Thursday, February 07, 2013

A lesson learned on charity.

This post on hippie faux-beggars by Borepatch got me to remembering.

Back in the 1980's, when I was young and still somewhat un-jaded, I was on a motorcycle trip across the country. I had been camping out along the way, and cooking my meals on a small Coleman stove that I carried in my saddle bag until the stove malfunctioned and nearly burned down the nation's first solar-powered rest area in Sundance, Wyoming. That's another story, of course, but the end result of that memorable afternoon was that I fled the rest area with a non-functioning stove and a fair amount of canned food that could not be cooked. A few days later, as I pulled off of a highway in some west-coast town to get gas, I saw a man standing next to the off-ramp with a cardboard sign that read: "Will work for food". Well I'd not seen this before, and being young and still somewhat un-jaded, I instantly felt compassion for this poor guy who didn't want money but merely food. Recalling the food in my saddlebag that I really couldn't use, I decided that it would be most charitable and decent of me to help this poor hungry guy out. So I stopped next to him, opened my saddle bag, and pulled out my bag of food.
I still remember the look of surprise on the man's face when I handed him what was probably two or three days worth of decent eating. "What's this?" he asked, clearly puzzled.
"It's food," I replied, smiling. "You obviously need this more than I do, so you take it. Good luck!" Then, feeling all pleased at myself for having done something good for someone in need, I went around the corner and down the road a bit to the gas station.

Ten minutes later, having bought gas and used the bathroom, I returned back to the highway on-ramp. The guy was gone, but guess what was still lying in the ditch? That's right...two or three days worth of perfectly good food. Only now the cans were smashed and bent, as if he'd thrown them down and/or stomped on them. It was all needlessly ruined and I didn't even bother picking them back up. And it's been more than twenty years and I've never given so much as a nickel to one of these panhandlers again.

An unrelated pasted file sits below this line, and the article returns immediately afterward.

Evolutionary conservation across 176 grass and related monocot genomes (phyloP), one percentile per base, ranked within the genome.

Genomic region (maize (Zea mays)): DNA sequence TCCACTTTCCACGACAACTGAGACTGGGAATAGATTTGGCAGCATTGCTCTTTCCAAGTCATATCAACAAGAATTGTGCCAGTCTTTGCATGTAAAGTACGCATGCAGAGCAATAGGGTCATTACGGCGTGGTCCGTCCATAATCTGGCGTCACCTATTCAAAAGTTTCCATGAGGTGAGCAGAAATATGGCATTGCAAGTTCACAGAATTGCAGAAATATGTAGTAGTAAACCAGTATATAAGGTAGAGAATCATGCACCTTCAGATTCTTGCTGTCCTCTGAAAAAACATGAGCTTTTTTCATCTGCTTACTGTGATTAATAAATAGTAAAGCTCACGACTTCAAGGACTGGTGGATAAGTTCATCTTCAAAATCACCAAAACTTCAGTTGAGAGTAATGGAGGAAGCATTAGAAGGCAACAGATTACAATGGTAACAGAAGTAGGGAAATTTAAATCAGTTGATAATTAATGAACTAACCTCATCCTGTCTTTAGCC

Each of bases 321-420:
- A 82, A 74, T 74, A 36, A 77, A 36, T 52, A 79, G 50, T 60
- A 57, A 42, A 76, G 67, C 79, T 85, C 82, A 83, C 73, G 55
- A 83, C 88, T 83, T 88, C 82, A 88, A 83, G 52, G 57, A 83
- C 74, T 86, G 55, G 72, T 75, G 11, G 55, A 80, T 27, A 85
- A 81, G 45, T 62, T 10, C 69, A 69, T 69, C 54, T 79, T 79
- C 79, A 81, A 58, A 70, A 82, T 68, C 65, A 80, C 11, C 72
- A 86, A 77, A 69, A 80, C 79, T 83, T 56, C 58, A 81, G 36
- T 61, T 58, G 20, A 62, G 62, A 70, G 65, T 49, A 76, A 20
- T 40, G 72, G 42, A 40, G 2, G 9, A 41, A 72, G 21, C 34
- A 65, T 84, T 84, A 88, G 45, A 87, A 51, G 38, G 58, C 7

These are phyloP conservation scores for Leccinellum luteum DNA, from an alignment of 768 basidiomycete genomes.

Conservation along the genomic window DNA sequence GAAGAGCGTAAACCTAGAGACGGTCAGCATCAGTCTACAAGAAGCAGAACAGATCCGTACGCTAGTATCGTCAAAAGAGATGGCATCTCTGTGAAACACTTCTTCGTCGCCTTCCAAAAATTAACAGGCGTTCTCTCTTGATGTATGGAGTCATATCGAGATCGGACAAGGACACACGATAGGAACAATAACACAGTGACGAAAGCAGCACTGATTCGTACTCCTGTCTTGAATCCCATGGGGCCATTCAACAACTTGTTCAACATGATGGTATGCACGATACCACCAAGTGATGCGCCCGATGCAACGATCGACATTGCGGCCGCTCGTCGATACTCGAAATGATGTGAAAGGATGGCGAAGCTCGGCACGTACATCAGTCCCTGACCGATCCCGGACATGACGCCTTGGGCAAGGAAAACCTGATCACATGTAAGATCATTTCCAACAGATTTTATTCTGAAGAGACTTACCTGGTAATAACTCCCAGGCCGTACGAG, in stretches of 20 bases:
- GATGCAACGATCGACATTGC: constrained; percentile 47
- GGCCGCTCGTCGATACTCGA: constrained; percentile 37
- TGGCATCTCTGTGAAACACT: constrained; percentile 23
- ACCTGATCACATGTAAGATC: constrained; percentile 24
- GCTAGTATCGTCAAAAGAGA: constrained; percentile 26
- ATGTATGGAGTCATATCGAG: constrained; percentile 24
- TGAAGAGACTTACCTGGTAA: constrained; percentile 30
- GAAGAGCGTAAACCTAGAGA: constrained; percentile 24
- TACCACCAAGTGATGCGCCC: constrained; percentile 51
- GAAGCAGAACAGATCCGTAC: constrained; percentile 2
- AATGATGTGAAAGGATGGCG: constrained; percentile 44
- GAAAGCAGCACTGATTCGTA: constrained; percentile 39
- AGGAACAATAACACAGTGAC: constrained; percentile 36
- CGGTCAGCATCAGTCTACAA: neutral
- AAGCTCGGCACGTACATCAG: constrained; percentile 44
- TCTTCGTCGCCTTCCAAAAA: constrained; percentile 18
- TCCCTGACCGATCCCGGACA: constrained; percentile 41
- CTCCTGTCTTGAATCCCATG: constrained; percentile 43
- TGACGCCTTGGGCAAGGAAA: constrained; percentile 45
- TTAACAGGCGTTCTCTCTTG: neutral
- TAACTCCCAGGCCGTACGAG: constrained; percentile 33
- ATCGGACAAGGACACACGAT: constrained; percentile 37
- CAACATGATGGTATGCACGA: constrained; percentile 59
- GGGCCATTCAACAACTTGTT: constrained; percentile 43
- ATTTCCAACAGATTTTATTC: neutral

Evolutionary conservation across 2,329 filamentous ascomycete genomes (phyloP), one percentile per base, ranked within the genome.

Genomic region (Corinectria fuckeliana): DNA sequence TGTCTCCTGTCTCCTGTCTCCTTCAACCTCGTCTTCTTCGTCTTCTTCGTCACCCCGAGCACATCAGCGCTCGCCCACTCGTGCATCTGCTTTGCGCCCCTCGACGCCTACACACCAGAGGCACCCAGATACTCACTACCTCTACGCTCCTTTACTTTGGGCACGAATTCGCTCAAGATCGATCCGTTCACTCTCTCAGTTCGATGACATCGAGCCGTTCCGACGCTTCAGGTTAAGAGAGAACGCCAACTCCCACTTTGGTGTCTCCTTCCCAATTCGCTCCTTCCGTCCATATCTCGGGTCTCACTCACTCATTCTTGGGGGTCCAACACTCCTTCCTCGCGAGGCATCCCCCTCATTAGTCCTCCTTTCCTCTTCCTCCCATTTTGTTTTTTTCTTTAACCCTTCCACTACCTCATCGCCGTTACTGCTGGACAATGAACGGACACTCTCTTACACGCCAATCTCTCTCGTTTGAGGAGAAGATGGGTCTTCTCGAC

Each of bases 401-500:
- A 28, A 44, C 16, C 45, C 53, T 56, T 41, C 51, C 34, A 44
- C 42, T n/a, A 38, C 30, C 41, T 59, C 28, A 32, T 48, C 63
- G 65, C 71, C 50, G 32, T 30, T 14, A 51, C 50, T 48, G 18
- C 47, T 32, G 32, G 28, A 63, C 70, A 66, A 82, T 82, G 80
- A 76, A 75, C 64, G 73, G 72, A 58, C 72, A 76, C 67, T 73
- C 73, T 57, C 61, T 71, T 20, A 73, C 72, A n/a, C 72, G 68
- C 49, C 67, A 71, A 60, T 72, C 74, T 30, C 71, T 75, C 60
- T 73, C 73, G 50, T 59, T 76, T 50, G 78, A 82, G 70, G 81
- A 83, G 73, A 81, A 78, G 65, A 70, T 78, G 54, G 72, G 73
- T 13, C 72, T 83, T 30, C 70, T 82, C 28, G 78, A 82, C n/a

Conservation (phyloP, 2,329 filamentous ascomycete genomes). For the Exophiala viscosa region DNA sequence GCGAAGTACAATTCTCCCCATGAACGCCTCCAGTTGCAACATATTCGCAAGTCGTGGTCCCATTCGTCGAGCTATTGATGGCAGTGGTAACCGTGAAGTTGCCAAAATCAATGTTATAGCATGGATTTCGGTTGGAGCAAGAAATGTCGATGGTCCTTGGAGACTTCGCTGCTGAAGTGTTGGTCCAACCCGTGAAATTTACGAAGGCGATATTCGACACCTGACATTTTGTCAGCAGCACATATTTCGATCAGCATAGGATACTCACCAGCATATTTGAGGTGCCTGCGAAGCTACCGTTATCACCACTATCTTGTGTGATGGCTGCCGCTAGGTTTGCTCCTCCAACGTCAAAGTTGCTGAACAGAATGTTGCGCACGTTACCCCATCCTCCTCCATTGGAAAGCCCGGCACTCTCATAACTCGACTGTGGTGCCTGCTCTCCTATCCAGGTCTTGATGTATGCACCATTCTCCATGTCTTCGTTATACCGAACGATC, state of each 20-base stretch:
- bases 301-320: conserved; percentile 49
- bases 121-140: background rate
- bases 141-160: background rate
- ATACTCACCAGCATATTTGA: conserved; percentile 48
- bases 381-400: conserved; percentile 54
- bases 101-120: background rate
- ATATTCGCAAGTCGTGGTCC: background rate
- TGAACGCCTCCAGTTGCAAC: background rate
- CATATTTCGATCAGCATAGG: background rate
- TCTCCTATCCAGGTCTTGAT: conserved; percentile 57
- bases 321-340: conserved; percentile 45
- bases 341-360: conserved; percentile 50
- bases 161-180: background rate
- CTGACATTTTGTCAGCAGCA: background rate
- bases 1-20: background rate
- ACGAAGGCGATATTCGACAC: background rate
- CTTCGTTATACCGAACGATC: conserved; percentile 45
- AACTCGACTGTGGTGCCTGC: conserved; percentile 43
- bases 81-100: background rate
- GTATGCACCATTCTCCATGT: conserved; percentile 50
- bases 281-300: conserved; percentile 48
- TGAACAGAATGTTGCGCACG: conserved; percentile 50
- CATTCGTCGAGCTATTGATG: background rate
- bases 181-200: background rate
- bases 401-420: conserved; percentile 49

1. I am not, and have not for the past 40-something years, been a purchaser (or user) of cigarettes. But I do know that they have gotten to be quite expensive.

    If a panhandler is wealthy enough to possess a pack of cigarettes, he (or she) can't be doing all that poorly.

  2. It is very disheartening to give and have it misused.

  3. I had a man come to my door once with his story printed up and laminated. He never asked for anything, just handed me the paper and asked me if I would please take the time to read it. I did and it was a very sad story. I then opened the door wide and showed him the pile of change on the floor I had been counting, trying to scrounge up enough to buy medicine for my sic kids. His eyes got wide and he dug into his pockets and attempted to give me what little bit of change and the one dollar bill he had in his pocket. I wouldn't take his money because he still needed it more than I did. He did insist that I take some coupons someone had given him for vitamins. I have never forgotten that man even 10 years later. I sure hope he was able to turn his life around. I don't tell this story to prove any sort of point, but I always give a few bucks to them when I can. If I do what I can to help, I feel like I have maybe helped out someone who might really need it. What they do with it is on them, not me.

  4. I do not cater to those beggars and will call them out if I am approached.

  5. Yep. Some of those panhandler's make six figure plus incomes, are dropped off on site by expensive van's or SUV's and stay in upper end hotel/motel's.

  6. Anonymous10:45 PM

    I stopped giving after being told they want cash to buy their own food.I did not give them anything.

  7. I won't give money, but I will offer to buy some food. I've only had one guy take me up on that, most just look at me in disgust and mutter under their breath as they move on.

    My sister used to work in the banking industry, and while starting out as a teller, she ran across a guy (back in the 80's, so they weren't as prevalent as they are today) who would come in and deposit loose change and low-denomination bills once a week. The guy's account was well into the six figures, and he drove an expensive car (wanna say a Beemer, but I couldn't verify that). Yup. He was a panhandler, one of the original cardboard-sign-on-the-corner sob-stories.

  8. I don't 'feed' them either...